P = pressure V = volume T = absolute temperature n = molar quantity R = constantAbsolute temperature is expressed in Kelvin (K), which is Celsius + 273. Applied to the tower collapse, the equation holds that the ratio of volumes of gasses from the building before and after expansion is roughly equal to the ratio of temperatures of the gasses before and after heating. That allows us to compute the minimum energy needed to achieve a given expansion ratio knowing only the thermal mass of the gasses and their average temperature before the collapse.
I say that the ideal gas law allows the computation of only the lower bound of the required energy input due to the following four factors.
According to the ideal gas law, expanding the gasses 3.4-fold requires raising their absolute temperature by the same ratio. If we assume the tower was at 300 degrees K before the collapse, then the target temperature would be 1020 degrees K, an increase of 720 degrees. Given a density of 36 g/foot^3 for air, the tower held about 2,000,000,000 g of air. Air has a specific heat of 0.24 (relative to 1 for water), so one calorie will raise one g of air 1 / 0.24 = 4.16 degrees. To raise 2,000,000,000 g by 720 degrees requires:
2,000,000,000 g * 720 degrees * 0.24 = 345,600,000,000 calories = 399,500 KWH
To evaluate the energy requirements of the fourth factor, it is necessary to consider the composition of the dust cloud. The cloud was a suspension of fine particles of concrete and other solids in gasses consisting mostly of air. Since concrete was the dominant solid, I will ignore the others, which included glass, gypsum, asbestos, and various hydrocarbons. The small size of the particles, being in the 10-60 micron range, would assure rapid equalization between their temperature and that of the embedding air. Therefore any heat source acting to raise the temperature of the air would have to raise the temperature of the suspended concrete by the same amount. Assuming all 90,000,000,000 g of concrete was raised 720 degrees (300 K to 1020 K), the necessary heat, given a specific heat of concrete of 0.15 is:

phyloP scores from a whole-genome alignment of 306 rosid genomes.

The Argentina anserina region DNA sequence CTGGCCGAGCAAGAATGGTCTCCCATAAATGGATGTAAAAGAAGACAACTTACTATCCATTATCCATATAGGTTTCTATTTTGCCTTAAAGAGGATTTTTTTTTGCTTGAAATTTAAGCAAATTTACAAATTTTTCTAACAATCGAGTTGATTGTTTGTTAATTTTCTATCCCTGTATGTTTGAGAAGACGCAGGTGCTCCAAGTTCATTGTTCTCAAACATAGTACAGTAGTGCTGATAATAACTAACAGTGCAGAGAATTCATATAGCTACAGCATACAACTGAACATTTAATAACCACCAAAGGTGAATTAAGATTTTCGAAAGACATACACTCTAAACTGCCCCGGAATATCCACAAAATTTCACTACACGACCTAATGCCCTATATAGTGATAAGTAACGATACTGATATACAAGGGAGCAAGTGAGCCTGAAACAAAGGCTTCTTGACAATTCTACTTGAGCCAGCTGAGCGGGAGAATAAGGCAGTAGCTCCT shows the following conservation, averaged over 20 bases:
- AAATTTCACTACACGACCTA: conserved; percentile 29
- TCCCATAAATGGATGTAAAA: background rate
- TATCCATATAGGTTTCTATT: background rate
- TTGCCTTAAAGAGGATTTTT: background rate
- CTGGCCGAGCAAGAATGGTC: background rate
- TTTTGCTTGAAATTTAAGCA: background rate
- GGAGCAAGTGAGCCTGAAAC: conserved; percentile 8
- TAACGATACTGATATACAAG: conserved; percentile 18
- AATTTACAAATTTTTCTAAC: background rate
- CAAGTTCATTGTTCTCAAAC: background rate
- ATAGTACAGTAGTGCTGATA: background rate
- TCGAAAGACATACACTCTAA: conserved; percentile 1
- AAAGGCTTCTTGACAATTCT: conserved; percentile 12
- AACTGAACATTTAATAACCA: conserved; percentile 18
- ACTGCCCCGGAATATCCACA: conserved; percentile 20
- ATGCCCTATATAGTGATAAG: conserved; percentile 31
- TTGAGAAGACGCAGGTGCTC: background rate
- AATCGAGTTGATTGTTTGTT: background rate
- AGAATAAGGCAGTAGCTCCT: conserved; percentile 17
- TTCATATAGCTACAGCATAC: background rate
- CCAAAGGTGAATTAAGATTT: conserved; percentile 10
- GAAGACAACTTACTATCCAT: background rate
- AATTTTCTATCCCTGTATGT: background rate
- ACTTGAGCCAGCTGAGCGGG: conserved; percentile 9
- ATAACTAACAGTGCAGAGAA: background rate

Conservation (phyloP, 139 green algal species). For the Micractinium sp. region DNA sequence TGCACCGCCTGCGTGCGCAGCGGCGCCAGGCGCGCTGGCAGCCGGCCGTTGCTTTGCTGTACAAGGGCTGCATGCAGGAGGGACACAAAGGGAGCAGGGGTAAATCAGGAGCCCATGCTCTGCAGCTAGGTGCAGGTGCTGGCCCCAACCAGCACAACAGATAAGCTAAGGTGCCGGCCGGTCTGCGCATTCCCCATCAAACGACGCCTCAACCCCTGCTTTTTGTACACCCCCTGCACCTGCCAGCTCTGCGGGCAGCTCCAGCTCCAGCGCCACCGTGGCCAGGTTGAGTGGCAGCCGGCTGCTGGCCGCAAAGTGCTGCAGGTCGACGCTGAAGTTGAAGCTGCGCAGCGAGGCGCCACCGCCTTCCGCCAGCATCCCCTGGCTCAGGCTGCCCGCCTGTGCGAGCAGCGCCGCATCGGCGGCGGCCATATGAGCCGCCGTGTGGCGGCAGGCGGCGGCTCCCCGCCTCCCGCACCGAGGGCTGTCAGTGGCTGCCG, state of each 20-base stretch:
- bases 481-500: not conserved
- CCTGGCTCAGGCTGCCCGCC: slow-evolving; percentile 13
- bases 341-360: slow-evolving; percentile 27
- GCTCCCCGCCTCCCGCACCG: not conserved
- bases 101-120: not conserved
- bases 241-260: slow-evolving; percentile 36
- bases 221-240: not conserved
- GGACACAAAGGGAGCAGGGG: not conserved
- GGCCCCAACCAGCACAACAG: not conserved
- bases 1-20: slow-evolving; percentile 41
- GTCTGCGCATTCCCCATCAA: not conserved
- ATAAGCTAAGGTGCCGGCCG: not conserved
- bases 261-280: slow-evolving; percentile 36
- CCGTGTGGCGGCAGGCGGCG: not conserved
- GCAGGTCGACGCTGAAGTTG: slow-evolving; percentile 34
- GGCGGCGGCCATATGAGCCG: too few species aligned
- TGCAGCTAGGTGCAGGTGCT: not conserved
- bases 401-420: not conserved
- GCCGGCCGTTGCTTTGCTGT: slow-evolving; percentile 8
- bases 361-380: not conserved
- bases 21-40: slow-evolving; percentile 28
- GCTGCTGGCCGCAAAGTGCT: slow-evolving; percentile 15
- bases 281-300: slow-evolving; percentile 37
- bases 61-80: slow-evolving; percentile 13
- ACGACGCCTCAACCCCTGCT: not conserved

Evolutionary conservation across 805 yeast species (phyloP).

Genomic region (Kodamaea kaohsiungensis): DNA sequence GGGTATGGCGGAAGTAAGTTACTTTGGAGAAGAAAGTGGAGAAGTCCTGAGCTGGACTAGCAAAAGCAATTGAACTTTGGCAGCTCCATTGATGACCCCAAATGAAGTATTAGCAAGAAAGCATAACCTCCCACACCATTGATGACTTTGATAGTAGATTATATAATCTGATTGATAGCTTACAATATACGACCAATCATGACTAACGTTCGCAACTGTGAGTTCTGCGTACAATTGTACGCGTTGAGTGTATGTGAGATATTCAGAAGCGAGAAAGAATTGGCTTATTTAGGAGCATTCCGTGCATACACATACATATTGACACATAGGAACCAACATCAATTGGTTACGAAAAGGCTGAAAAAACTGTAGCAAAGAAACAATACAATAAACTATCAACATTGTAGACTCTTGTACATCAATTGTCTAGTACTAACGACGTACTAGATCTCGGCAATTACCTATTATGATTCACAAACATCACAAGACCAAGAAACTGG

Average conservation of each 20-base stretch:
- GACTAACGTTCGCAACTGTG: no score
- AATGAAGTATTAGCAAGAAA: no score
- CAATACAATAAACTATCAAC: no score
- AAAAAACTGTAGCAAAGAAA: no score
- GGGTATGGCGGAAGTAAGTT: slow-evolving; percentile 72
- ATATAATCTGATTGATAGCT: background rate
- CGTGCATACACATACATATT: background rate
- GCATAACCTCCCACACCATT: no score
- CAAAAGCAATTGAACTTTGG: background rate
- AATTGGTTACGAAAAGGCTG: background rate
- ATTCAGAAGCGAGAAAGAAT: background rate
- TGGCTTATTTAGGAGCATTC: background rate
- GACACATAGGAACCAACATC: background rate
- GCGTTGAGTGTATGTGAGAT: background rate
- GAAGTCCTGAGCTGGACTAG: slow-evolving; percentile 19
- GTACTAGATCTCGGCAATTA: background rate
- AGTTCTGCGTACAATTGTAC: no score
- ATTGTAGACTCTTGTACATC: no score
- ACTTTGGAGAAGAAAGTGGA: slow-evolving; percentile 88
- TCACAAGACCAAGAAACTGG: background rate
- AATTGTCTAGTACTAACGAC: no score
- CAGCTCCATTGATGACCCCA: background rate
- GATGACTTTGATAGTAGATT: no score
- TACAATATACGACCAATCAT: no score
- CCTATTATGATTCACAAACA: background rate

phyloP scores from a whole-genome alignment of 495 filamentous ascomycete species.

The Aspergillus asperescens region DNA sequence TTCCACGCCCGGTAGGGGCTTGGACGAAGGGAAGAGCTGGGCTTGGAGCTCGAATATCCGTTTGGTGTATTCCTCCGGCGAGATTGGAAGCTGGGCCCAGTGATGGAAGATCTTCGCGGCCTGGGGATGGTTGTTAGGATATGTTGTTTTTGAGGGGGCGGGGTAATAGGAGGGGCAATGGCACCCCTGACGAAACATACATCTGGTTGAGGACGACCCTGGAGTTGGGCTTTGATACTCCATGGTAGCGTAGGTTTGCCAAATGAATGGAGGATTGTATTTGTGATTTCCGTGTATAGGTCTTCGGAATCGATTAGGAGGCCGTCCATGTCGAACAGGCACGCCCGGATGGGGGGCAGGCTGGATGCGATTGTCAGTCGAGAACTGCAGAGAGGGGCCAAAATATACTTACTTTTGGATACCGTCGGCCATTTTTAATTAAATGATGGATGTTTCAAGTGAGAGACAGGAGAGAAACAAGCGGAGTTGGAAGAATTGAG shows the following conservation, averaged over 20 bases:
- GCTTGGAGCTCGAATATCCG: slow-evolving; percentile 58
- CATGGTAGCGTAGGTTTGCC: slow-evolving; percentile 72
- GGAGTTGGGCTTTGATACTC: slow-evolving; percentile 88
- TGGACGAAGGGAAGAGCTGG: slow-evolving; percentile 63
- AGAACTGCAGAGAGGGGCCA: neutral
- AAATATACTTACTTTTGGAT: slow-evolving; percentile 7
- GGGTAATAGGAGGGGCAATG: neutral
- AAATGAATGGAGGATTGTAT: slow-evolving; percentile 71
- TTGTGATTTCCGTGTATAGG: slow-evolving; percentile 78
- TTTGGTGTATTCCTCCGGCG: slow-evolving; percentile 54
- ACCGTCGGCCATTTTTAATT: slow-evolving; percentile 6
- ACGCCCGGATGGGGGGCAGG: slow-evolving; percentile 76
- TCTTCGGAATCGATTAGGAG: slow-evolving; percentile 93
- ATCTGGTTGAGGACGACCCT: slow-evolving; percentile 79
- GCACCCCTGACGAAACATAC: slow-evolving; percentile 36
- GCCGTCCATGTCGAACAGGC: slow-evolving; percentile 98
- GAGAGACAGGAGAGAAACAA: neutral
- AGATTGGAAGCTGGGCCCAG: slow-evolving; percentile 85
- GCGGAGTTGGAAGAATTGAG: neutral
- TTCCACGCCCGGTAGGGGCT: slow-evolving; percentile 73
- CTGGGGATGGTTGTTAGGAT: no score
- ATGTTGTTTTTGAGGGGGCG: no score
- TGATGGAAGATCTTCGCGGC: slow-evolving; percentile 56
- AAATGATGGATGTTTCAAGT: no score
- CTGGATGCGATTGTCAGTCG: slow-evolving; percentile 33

90,000,000,000 g * 720 degrees * 0.15 = 9,720,000,000,000 calories = 11,300,000 KWH.
If we assume that the water vaporization sink absorbed all available energy once temperatures reached water's boiling point, we can compute the size of the heat sink of thermodynamic expansion that was in play as temperatures rose from room temperature to 100 C, or from 300 K to 373 K:
2,000,000,000 g * 73 degrees * 0.24 = 35,040,000,000 calories = 40,744 KWHThe associated sink of heating the suspended solids to this temperature would be:
90,000,000,000 g * 73 degrees * 0.15 = 985,500,000,000 calories = 1,145,000 KWH.
4.2. The Water Vaporization SinkAt 100 C at sea-level, water expands by a factor of 1680 when converted to steam. Hence it is reasonable to expect that water in the building accounted for a significant part of the expansion. How much energy would be required to expand the volume of the cloud by the 3.41 ratio if water vaporization were entirely responsible for the expansion? Since water vaporization involves the introduction of volumes steam from comparatively negligible volumes of water, I assume that all the incremental volume was occupied by steam. The estimated 3.41 expansion ratio means that the incremental volume was:
200,000,000 feet^3 - 58,617,000 feet^3 = 141,383,000 feet^3 = 4,003,542,000 litersGiven the 1680 to 1 ratio between the volume steam and liquid water, 2,383,000 liters of water would have been required. The heat of vaporization of water is 540 calories/gram at 100 C. Therefore the heat energy required to produce the expansion is:
2,383,000,000 g * 540 = 1,286,820,000,000 calories = 1,496,000 KWH
Was there enough water in the building for this sink to be anywhere near this large? That is a matter of great uncertainty. Even well-cured concrete has a significant moisture content. Assuming that the estimated 90,000 tons of concrete in the tower was 1 percent water by weight, that would have provided 900 tons of water or about 900,000 liters -- well short of the 2,383,000 liter estimate above. However, there is a large amount of uncertainty in the water content of the concrete, which, like the rest of the remains of the disaster, was apparently disposed of with little or no examination. Moreover there were other sources of water in the building, such as the plumbing system, which could have accounted for tens of thousands of liters, and, gruesomely, people. The thousand victims never identified could have accounted for about 30,000 liters of water.